LBB> In the US we know that editors are much more heavily involved across the post production process than in Europe - what’s your favourite part of that side of the job?
Biff> I really get a kick out of it all. It's still such a thrill when I see a spot conformed and coloured, or my rough composite shots made to look seamless. Mixing and sound design is where I love to play. Although we tend to apply sound in the offline, it's not until a true sound designer has done a pass that the cut really comes to life. It can be like going from black and white to colour. Music editing is something I'm really proud of, and the mixer can often help make it all that bit better. It's really the one area I'll stand my ground on during the post process; I don't form much of an opinion on telecine, for example. Those choices don't really affect what I've built, but if I get a mix back and there are certain sound elements that are missing or that need finessing, it can really un-do certain edit decisions. Sometimes these things are daft, like there was a phone-ring sound that got dropped in the mix on a spot I just did, and it kinda ruined the ad for me. I know that nobody will ever care but me, but it can be hard to differentiate between what matters and what doesn't, I guess.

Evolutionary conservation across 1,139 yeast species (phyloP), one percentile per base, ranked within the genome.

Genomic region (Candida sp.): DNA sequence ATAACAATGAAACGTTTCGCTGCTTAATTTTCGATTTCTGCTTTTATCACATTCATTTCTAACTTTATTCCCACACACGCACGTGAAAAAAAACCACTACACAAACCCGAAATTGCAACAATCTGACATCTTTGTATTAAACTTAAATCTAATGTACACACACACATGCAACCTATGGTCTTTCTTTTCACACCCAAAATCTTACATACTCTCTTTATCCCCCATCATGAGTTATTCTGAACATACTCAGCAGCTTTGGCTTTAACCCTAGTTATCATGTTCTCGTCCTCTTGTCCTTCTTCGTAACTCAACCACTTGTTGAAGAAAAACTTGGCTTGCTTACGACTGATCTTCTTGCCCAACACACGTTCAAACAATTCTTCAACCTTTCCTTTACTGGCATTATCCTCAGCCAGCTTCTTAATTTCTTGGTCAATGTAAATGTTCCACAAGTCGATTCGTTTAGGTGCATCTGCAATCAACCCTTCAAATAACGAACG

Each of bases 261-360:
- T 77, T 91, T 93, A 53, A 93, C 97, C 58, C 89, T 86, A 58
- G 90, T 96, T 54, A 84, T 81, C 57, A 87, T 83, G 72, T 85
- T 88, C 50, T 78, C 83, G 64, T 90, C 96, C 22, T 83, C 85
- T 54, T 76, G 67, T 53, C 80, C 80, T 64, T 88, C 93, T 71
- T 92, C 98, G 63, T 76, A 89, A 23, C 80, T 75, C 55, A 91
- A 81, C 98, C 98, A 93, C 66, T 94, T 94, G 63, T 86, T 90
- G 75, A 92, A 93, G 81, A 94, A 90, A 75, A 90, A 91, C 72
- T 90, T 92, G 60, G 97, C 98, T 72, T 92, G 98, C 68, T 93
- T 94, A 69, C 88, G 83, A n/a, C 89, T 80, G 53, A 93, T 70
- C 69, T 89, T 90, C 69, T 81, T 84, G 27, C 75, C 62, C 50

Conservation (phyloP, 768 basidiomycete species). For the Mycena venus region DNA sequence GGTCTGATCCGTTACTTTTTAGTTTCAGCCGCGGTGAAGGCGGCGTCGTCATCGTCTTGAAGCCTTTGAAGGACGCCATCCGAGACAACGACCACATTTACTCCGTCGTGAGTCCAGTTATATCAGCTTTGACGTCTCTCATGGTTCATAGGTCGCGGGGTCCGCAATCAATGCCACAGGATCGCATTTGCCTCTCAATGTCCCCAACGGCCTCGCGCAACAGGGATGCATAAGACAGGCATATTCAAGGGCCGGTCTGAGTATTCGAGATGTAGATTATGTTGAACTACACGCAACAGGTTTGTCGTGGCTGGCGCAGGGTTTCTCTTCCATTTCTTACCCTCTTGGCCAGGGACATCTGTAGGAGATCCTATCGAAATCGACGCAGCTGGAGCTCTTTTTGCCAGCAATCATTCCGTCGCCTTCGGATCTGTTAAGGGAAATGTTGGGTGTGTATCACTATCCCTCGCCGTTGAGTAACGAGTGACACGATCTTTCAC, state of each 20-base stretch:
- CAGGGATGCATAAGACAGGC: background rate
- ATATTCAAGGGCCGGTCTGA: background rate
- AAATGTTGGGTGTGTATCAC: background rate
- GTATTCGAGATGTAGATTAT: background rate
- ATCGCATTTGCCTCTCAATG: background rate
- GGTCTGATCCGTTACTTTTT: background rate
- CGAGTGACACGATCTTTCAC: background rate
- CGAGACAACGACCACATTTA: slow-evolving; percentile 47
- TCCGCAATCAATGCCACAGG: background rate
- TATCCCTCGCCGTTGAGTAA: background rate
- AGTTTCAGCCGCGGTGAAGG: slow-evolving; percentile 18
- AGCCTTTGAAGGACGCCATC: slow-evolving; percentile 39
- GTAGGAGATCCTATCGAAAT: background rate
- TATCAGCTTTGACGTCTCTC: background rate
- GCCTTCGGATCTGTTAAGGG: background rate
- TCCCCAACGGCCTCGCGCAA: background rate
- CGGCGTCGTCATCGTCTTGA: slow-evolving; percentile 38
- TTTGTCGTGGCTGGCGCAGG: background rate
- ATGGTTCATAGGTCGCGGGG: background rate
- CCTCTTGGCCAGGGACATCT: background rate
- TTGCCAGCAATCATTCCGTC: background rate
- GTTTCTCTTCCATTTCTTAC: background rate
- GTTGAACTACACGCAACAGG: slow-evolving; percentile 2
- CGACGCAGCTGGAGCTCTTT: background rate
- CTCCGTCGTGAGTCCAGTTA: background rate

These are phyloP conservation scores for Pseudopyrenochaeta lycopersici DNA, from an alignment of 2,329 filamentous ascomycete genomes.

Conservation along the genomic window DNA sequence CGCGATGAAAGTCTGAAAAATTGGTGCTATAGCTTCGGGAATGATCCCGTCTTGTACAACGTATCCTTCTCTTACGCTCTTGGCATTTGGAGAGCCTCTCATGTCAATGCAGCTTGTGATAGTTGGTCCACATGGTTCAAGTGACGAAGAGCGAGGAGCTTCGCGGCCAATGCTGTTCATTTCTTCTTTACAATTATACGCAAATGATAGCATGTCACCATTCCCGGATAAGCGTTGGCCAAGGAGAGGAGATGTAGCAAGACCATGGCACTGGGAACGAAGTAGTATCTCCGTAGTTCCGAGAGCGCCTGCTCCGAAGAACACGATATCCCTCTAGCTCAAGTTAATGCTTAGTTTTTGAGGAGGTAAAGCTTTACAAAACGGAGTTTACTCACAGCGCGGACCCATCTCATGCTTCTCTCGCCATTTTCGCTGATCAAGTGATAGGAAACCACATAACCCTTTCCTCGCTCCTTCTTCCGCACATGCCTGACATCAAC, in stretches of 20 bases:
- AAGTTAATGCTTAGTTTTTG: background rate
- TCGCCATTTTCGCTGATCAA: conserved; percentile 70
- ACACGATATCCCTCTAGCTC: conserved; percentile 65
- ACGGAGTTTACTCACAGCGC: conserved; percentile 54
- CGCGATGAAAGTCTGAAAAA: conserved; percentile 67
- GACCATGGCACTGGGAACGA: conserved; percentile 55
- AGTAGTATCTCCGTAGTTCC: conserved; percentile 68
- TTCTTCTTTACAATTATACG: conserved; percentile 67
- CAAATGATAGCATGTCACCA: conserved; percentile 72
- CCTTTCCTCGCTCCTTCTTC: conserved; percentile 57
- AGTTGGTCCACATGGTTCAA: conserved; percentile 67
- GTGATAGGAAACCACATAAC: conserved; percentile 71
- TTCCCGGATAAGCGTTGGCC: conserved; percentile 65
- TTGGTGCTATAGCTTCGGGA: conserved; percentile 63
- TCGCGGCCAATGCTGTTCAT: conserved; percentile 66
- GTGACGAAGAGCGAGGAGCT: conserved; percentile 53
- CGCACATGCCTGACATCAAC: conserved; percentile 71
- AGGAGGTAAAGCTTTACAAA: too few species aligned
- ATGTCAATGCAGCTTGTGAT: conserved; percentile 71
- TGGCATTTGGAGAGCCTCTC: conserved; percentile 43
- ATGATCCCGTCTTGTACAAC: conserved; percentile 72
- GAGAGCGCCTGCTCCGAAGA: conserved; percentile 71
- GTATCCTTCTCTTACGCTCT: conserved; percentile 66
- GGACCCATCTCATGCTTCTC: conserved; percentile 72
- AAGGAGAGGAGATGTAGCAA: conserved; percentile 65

LBB> Thinking about all of the changes you've had to work with over the past year, what do you see for the future of commercials editing? Are there any elements that you think / hope will stick?
Biff> Honestly, I see some better edits and storytelling coming out of TikTok so really the future is here already. As controversial as this might be, I do enjoy playing with varying aspect ratios. It always cracks me up when they [a director, DOP, etc.] go shoot in beautiful anamorphic, only for it to be shrunk down in an Instagram feed to the size of a thumbnail. Not that I prefer having to correct for dumb phones, but really if the work is going to end up in vertical format, we should really learn to play in that space a bit smarter.